The Real Problem With Nigeria: Where Reno Omokri Erred By Jude Feranmi
After I read your piece, I decided to reserve my comments and then proceeded to your tweets. After reading those too, I created through my imagination and the facts that I had with me a likely job description that must have been handed over to you when you resumed work. I am starting to have the impression that President GEJ must really possess some reasonable level of choleric content; something that will look like, ‘You do your job, or you get fired’. I am still yet to read your book which I think would try to convince me that you are a man of God! I really look forward to that experience.
Now, my rejoinder begins.
“The voice of the people is the voice of God.” I want to assume this quote is not alien to you as you got a political office in a DEMOCRATIC setting. For the point of emphasis, this is DEMOCRACY and what people think matter a lot. If we think our problem is leadership and you think it’s not or if we think our problem is corruption and our president thinks it’s not, Then I think it is the duty of the leaders who supposedly sees the problem as it is from a closer perspective to enlighten the ‘led’ as to what exactly the problem is which I think you tried to do in your piece. However, a sizeable chunk of us ,the ‘led’ are ‘educated’ in the real sense of the word and we wouldn’t take a line of inconsistent and fallacious arguments as good enough in trying to convince us as to what exactly the problem is in Nigeria.
Your piece did not comprehensively say exactly what the problem is in Nigeria except that we should go back to 1966, which looks like an abstract solution to me especially in an age where time travel is still being researched. Oh! I read that part where you said
“ I propose that our problem in Nigeria is that we lack a sense of history and we live only in the present moment which means that we are always reacting and hardly ever pro-acting”
It just doesn’t seem to me as a problem, maybe more of an observation. So, I concluded that you set out to do one thing which was obvious from the scratch: “beg us to stop talking about GEJ’s woes” which I think is your job description and which I also think would not cease to happen except we transit to a fascist form of government. Again, I say, this is DEMOCRACY. Your article identifies our problem in Nigeria as the mentality of having to believe that ‘where you come from is much more important that what is in your head or the solution you have to offer’ as opposed to your quote above and this you carefully highlighted by your story of an average post-1966 civil servant would have experienced since the age of nine till he was 30 and then you carefully justified why he would be corrupt. Even though that would have qualified as a good enough job, it failed to explain why not going back to 1966 was the major problem of this average Nigerian you talked about.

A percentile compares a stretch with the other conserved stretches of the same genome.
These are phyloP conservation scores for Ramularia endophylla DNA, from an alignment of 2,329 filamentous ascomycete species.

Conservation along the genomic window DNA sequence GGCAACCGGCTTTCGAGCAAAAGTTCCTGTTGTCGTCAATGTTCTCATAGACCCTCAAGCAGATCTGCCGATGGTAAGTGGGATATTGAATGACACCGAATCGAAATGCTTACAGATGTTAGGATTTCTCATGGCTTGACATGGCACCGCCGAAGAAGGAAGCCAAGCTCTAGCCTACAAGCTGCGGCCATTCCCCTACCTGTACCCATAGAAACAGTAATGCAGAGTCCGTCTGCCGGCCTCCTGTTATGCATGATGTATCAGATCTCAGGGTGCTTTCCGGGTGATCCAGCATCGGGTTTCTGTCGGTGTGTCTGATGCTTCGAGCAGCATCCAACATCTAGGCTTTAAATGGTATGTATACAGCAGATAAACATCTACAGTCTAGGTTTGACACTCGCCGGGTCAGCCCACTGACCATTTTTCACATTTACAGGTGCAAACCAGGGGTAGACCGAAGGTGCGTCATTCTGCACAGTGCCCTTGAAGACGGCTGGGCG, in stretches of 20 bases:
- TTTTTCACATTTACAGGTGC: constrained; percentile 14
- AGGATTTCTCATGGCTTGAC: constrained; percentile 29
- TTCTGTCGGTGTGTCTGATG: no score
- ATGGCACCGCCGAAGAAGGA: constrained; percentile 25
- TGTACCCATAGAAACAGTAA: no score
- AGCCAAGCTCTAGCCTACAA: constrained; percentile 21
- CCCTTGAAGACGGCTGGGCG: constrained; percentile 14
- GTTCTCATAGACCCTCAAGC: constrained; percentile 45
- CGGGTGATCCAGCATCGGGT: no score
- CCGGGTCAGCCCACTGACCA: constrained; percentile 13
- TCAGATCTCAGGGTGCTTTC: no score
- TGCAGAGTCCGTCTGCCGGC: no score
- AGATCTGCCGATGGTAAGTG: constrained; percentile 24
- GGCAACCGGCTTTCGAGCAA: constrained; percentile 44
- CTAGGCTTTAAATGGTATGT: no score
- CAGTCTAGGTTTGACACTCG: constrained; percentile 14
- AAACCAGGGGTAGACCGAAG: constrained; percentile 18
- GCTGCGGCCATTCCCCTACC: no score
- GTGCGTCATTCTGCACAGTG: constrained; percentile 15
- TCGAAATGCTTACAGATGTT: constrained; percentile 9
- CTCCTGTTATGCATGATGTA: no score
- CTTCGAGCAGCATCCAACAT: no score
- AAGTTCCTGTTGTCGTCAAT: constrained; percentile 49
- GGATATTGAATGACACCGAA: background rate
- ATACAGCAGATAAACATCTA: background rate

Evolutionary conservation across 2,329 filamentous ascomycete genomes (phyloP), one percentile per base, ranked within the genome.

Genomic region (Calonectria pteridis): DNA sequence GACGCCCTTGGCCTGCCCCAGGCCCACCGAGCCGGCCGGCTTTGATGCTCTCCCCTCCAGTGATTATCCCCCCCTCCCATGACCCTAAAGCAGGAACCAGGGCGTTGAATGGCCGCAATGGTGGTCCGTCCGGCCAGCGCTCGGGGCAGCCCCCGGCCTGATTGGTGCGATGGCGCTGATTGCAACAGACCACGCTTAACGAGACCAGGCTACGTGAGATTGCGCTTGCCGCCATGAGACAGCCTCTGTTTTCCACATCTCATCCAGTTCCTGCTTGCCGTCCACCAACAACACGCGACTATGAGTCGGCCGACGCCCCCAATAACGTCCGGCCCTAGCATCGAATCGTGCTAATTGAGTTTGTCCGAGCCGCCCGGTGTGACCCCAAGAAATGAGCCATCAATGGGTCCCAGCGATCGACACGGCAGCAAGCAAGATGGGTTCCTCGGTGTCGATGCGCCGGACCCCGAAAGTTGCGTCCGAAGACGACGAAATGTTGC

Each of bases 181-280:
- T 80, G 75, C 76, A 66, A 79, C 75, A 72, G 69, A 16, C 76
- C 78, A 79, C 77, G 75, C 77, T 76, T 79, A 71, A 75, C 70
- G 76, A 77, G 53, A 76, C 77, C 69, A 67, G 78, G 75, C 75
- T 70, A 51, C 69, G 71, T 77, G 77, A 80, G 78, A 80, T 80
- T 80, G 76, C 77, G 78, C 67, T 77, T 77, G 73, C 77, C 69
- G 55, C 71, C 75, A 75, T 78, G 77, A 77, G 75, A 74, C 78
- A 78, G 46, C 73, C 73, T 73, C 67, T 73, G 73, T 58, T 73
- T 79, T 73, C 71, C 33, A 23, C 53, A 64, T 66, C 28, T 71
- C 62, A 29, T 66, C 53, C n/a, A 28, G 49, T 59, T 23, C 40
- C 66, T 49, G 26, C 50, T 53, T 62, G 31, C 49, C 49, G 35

Whatever happened to this average Nigerian, like you carefully highlighted with scattered references, started in 1966 and it remains till today. “The government of the day” has done things that have never been done since this 1966 or 1982 when they commissioned a project that was initiated in 1978 and you mentioned an August 2010 date. Whatever happened to focusing on the present and leaving history which you said was our problem. You ended up comparing the last three years and the last 47 years! That I would say is “WOWsome”! Permit my use of words. You might want to find out where Brazil, india, Indonesia and those you mentioned were in the last 47 years, where they are now and compare. Nobody said Nigeria’s woes started during GEJ’s administration and nobody is saying it didn’t start in 1966 as you mentioned, The question is what are you doing about it. When I switched on my TV to find NTAi show the commissioning of the 434MW plant in Geregu II, it was at least good enough news for the week before the plane crash returned us back to normalcy.
Less I get distracted, The problem you should have highlighted, which I expect President Goodluck Jonathan and his team to be trying to solve if we decide to follow your story is “what happened in 1966 that caused the change of events, the change of mentality, the change of the system, from what it was to what it became” I think I now have an idea of why exactly Nigeria is the way it is now. The GEJ led administration doesn’t even know what problem to solve. If we were headed for Canaan land before and we suddenly find ourselves on the path to the land of the Amalekites, then something must have gone wrong. If you have been able to identify when it went wrong as 1966, Excellent!! But we must also find what changed.
I’ll leave you to do your research. But, if in the case that you have been blindfolded by the prejudices of working with GEJ, permit me to leave you a clue. Study the crop of leaders we had pre-1966, their motivations, their manifestations, the results they produced and that of leaders of the post-1966 era. It will save you a lot of time. I now agree however, with the President’s resolve that corruption is not our problem, Of course, corruption is not our problem as corruption in itself is a noun. Corruption doesn’t fly in the air and and it’s not a disease like malaria that we can’t do without, it’s in fact not abstract. It is some people that are corrupt and those people SINCE 1966, Reno and my people, are the problem of this country and it so happens to be All of US. Leaders first, followers second.
Say me Hi to your 5 year old son. I hope he grows up to find a Nigeria that’s a better place for him to live and not a Nigeria you helped draw backward because of your lack of admittance as to what the problem is.
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